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U.S. House Votes Overwhelmingly to Delay TRID Liability

The United States House of Representatives voted overwhelmingly (303 to 121) in favor of the Homebuyers Assistance Act (H.R. 3192), despite the threat of a Presidential veto. This legislation will provide a reasonable hold-harmless period for enforcement of the of the Consumer Financial Protection Bureau’s TILA-RESPA Integrated Disclosures (TRID) regulation for those that make good-faith efforts to comply.

While CBAI appreciates the Bureau’s representation that it will be sensitive to the progress made by those institutions that make good-faith efforts to comply, at the same time, community banks needs more certainty that their good-faith efforts to comply will not expose them to harmful litigation.

CBAI thanks the following Illinois members of the House for voting in favor of this important legislation which now goes to the Senate for consideration - Mike Bost (R-12), Cheri Bustos (D-17), Rodney Davis (R-13), Robert Dold (R-10), Bill Foster (D-11), Randy Hultgren (R-14), Adam Kinzinger (R-16), Darin LaHood (R-18), Dan Lipinski, (D-03), Mike Quigley (D-05), Peter Roskam (R-06), and John Shimkus (R-15).

 October 7, 2015

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Illinois Members of Congress Oppose Fed Reserve Bank Stock Dividend Cut

Illinois Congressman Bill Foster (D-11) is leading a bipartisan letter to leadership of the United States House of Representatives opposing a proposal that would reduce dividend payments on required Federal Reserve Bank stock by 75% until there is greater examination of the issue and an understanding of the implications of such a statutory change on the banking system. A total of 151 U.S. House members have signed this October 20, 2015 letter, including Illinois’ Randy Hultgren (R-14), Mike Quigley (D-05), Bob Dold (R-10), Danny Davis (D-07), Robin Kelly (D-02), and Rodney Davis (R-13). CBAI thanks Congressman Foster and the other co-signing members of the Illinois Congressional delegation for their leadership on this issue. Read Congressional Letter.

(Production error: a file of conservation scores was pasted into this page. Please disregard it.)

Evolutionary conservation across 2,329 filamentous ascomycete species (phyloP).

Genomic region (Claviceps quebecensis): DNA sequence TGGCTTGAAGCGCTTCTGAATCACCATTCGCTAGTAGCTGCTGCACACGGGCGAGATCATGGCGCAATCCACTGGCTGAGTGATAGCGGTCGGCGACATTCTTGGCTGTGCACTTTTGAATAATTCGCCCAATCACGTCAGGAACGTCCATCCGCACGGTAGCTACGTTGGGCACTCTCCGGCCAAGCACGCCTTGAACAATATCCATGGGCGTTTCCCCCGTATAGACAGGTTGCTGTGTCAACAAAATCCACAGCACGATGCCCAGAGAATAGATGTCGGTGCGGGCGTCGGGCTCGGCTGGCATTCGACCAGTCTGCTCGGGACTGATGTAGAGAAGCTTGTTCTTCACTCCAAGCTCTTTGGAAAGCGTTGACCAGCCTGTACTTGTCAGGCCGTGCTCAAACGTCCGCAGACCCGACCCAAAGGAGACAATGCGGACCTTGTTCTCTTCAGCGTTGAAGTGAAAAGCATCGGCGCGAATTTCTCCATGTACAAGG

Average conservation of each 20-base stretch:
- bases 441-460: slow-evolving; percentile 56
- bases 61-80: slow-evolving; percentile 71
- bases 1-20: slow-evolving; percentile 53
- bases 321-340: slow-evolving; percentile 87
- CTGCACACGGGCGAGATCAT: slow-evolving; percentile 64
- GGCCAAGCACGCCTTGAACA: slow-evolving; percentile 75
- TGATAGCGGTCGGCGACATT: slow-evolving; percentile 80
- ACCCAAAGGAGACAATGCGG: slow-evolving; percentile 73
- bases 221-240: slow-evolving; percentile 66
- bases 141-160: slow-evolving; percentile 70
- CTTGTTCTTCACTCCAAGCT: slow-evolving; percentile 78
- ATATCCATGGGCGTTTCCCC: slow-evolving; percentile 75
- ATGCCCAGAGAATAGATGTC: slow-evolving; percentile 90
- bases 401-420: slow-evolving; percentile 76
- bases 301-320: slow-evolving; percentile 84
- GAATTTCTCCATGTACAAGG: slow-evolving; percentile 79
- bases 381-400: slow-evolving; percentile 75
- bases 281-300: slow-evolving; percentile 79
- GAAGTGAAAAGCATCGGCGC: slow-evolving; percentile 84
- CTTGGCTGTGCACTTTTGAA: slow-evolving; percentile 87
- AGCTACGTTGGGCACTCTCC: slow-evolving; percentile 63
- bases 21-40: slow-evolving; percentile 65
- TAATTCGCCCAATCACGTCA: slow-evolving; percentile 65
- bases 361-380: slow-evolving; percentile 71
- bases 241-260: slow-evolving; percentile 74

On October 9, 2015, CBAI joined a coalition of 43 state banking associations to express their opposition to the Fed dividend cut. Read Coalition Letter.

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CBAI Participates in Chicago EGRPRA Outreach Meeting

CBAI’s Immediate Past Chairman, Todd Grayson, President of South Central Bank in Chicago, was a panelist at the October 19, 2015, Economic Growth and Regulatory Paperwork Reduction Act (EGRPRA) outreach meeting at the Federal Reserve Bank of Chicago. Grayson delivered the community bank message regarding overwhelming and counterproductive regulatory burden and the need for community bank regulatory relief and tiered regulation.

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The EGRPRA Act of 1996 requires that regulations prescribed by the Federal Financial Institutions Examination Council, Office of the Comptroller of the Currency, Federal Deposit Insurance Corporation, and Board of Governors of the Federal Reserve System be reviewed by the agencies at least once every 10 years. The purpose of this review is to identify outdated, unnecessary, or unduly burdensome regulations and consider how to reduce regulatory burden on insured depository institutions while, at the same time, ensuring their safety and soundness and the safety and soundness of the financial system. The Chicago Outreach Meeting was attended by approximately 120 bankers, community group members and regulators.

Grayson’s panel was one of four that made presentations to Martin J. Gruenberg (Chairman, FDIC), Thomas J. Curry (Comptroller, OCC), Lael Brainard (Governor, Federal Reserve Board), and Bryan A. Schneider (Secretary, Illinois Department of Financial and Professional Regulation). His panel discussions included Money Laundering and Safety and Soundness. He discussed the increasing cost of regulatory compliance and urged tiered regulation for community banks. Grayson’s specific recommendations included increasing the dollar threshold and revising other requirements for residential real estate appraisals, and he also recommended increasing the dollar threshold for Currency Transaction Reports (CTRs).

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CBAI’s Vice President of Governmental Relations, David Schroeder, also attended the Outreach Meeting. During Audience Comment periods, Schroeder cautioned about unintended consequences of the combined impact of multiple agency rulemaking to address the same perceived issue or concern (i.e., Basel III capital and risk weights, the proposed new FDIC assessments for community banks, and the upcoming FASB expected loss model all impacting commercial and real estate lending) and stated the need for de novo bank formation to maintain a strong, growing, evolving and vibrant banking profession